Were this trend to succeed we'd doom humanity within a century. The triumph of ape dominance behaviors would sabotage any chance we might have of comprehending and responding in time to Climate Destabilization.

I've read a couple of criminal defense lawyers who both said the same thing about Amanda Knox (who was accused of murdering her roommate in Italy, convicted in 2009 and exonerated in 2011 on appeal):  that she would have been a nightmare to defend - although they both believed she was innocent. 

One lawyer said he would discharge her.

The other lawyer said she did a lot to sabotage her defense during the first trial (less so during the appeal I think).  He said juries decide whether the defendant is innocent or guilty by looking at them and listening to them.  They believe they can intuitively tell whether someone is telling the truth or not.  He said Amanda Knox presented herself horribly.  By being visibly angry at one point.  By not saying flatly, "I didn't commit this murder" in her statement just before the jury went off to deliberate.  Instead she got metaphorical, and according to this lawyer, that would sound more like guilt to a jury.  She thanked the prosecutor for doing his job in this final statement, and apparently that also sounds guilty (don't thank someone who's just called you a she-devil).  Etc. etc.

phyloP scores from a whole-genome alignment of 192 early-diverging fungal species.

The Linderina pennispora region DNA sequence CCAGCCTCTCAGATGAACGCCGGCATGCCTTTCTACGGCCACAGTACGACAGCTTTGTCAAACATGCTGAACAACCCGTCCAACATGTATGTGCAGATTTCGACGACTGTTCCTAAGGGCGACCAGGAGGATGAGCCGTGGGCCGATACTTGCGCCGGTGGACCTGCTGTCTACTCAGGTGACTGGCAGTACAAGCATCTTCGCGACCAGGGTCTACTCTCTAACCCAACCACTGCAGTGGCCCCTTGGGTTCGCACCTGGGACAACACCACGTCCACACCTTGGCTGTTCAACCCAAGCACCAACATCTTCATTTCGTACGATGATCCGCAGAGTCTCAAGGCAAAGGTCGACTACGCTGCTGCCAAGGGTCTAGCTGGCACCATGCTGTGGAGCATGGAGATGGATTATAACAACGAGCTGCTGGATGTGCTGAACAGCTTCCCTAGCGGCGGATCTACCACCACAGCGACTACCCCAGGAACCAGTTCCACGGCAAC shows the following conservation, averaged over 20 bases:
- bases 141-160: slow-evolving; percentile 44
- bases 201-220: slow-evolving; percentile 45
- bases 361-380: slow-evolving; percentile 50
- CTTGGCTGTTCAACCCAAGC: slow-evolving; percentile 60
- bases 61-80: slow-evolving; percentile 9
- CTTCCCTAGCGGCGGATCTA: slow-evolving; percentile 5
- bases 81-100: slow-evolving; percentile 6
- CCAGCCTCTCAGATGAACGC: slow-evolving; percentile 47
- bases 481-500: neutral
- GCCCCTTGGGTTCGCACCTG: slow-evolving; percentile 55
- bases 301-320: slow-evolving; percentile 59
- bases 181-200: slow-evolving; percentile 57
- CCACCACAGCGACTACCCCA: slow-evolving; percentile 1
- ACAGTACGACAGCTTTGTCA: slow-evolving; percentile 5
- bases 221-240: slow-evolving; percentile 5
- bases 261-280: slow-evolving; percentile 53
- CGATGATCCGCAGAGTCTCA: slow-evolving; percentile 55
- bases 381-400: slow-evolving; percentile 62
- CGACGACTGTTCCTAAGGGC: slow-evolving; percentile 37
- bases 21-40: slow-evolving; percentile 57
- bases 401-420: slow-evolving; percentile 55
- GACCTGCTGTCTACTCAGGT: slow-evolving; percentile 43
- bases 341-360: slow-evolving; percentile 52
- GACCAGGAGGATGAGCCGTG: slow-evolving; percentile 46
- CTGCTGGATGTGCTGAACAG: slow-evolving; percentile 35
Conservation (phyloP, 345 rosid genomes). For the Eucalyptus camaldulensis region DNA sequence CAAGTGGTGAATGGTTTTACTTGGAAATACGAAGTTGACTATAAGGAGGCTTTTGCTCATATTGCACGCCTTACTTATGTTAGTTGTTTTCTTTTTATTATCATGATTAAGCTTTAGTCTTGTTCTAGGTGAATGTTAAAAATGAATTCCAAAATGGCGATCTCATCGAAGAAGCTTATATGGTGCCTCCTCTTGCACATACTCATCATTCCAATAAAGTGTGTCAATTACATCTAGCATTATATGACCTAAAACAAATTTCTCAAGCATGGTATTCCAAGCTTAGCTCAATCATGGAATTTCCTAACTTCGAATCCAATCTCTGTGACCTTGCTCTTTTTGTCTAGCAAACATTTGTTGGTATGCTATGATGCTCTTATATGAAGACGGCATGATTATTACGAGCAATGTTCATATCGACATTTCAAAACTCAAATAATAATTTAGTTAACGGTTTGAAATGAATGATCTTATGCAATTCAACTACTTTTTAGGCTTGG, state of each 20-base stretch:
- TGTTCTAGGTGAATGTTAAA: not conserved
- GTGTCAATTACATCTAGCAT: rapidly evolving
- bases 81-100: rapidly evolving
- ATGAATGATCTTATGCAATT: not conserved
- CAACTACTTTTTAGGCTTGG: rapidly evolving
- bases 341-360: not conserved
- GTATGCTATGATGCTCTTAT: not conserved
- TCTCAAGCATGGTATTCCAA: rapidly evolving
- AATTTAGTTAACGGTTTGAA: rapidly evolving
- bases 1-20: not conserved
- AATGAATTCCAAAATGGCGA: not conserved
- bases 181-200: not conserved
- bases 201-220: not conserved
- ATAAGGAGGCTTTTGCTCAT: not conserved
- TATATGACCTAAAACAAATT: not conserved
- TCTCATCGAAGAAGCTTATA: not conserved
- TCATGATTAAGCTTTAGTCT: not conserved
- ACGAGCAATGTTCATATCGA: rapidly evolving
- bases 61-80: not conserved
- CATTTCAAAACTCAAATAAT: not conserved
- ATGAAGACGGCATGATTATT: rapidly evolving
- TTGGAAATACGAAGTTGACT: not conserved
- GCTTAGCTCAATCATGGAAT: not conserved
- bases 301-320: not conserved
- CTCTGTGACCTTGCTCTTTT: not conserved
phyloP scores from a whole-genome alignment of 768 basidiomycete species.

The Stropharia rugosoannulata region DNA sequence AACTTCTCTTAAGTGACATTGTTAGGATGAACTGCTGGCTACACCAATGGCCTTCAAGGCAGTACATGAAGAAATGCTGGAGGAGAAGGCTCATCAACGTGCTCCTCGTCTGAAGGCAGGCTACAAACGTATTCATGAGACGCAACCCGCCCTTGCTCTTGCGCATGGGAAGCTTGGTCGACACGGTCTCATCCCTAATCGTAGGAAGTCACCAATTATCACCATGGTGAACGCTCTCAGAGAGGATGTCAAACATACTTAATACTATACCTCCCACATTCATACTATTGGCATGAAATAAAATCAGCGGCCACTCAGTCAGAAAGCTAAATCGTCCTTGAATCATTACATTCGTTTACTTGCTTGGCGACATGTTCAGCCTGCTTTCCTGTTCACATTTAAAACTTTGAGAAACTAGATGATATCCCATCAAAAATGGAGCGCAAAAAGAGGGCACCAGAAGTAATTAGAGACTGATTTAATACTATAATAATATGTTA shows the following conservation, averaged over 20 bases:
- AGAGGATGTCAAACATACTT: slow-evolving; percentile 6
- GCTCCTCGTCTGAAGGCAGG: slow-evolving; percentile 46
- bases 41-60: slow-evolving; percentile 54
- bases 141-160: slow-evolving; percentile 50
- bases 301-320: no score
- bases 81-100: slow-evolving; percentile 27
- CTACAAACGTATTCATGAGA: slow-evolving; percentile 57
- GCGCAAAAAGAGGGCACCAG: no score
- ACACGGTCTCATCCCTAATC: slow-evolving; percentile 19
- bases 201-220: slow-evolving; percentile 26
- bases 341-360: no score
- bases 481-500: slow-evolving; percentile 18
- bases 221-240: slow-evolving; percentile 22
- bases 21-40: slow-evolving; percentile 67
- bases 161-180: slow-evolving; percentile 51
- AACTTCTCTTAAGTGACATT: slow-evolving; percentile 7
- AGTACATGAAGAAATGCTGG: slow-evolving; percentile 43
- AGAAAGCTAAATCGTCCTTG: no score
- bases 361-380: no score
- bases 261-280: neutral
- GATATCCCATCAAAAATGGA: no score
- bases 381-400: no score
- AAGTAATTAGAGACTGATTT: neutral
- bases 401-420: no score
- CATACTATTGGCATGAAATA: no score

I was skeptical.  I asked this lawyer, how come these things didn't persuade him or me that she was guilty, if they are so persuasive?  How come I read Amanda's final statement and it didn't make me think she's guilty?  And isn't DNA evidence a very big factor in juries' verdicts?  I think it would be a big deal for me. 

But maybe most people do put a much bigger weight on how they experience the defendant, rather than trying to deal with difficult to evaluate scientific evidence.   

Reading a statement is a very different emotional experience than hearing testimony in person, because the voice tone and body language are removed in print.

I have seen video of her in trial and heard some recordings and that didn't give me an impression of guilt either.  It must be the total experience of the jurors, which includes seeing and hearing the defendant day after day - but also things like how the evidence is presented, their culture, what they read in the press. 

Trials seem to be based on the assumption that seeing and hearing the defendant helps to determine whether they're guilty. 

It raises the question of how good people are at reading subtle info like body language.  Certainly I think people can intuit a LOT about others, sometimes very accurately and sometimes better than we realize.  At times, people wrongly allow their "rationality" to override their intuition. 

But that's in situations where the other people are not "on stage", not in a trial, not presidential candidates.  There, you can't see them up close, you can't see things like tiny eye movements, etc..  And, they may have been schooled, by defense lawyers etc., on how to manipulate others' unconscious assumptions.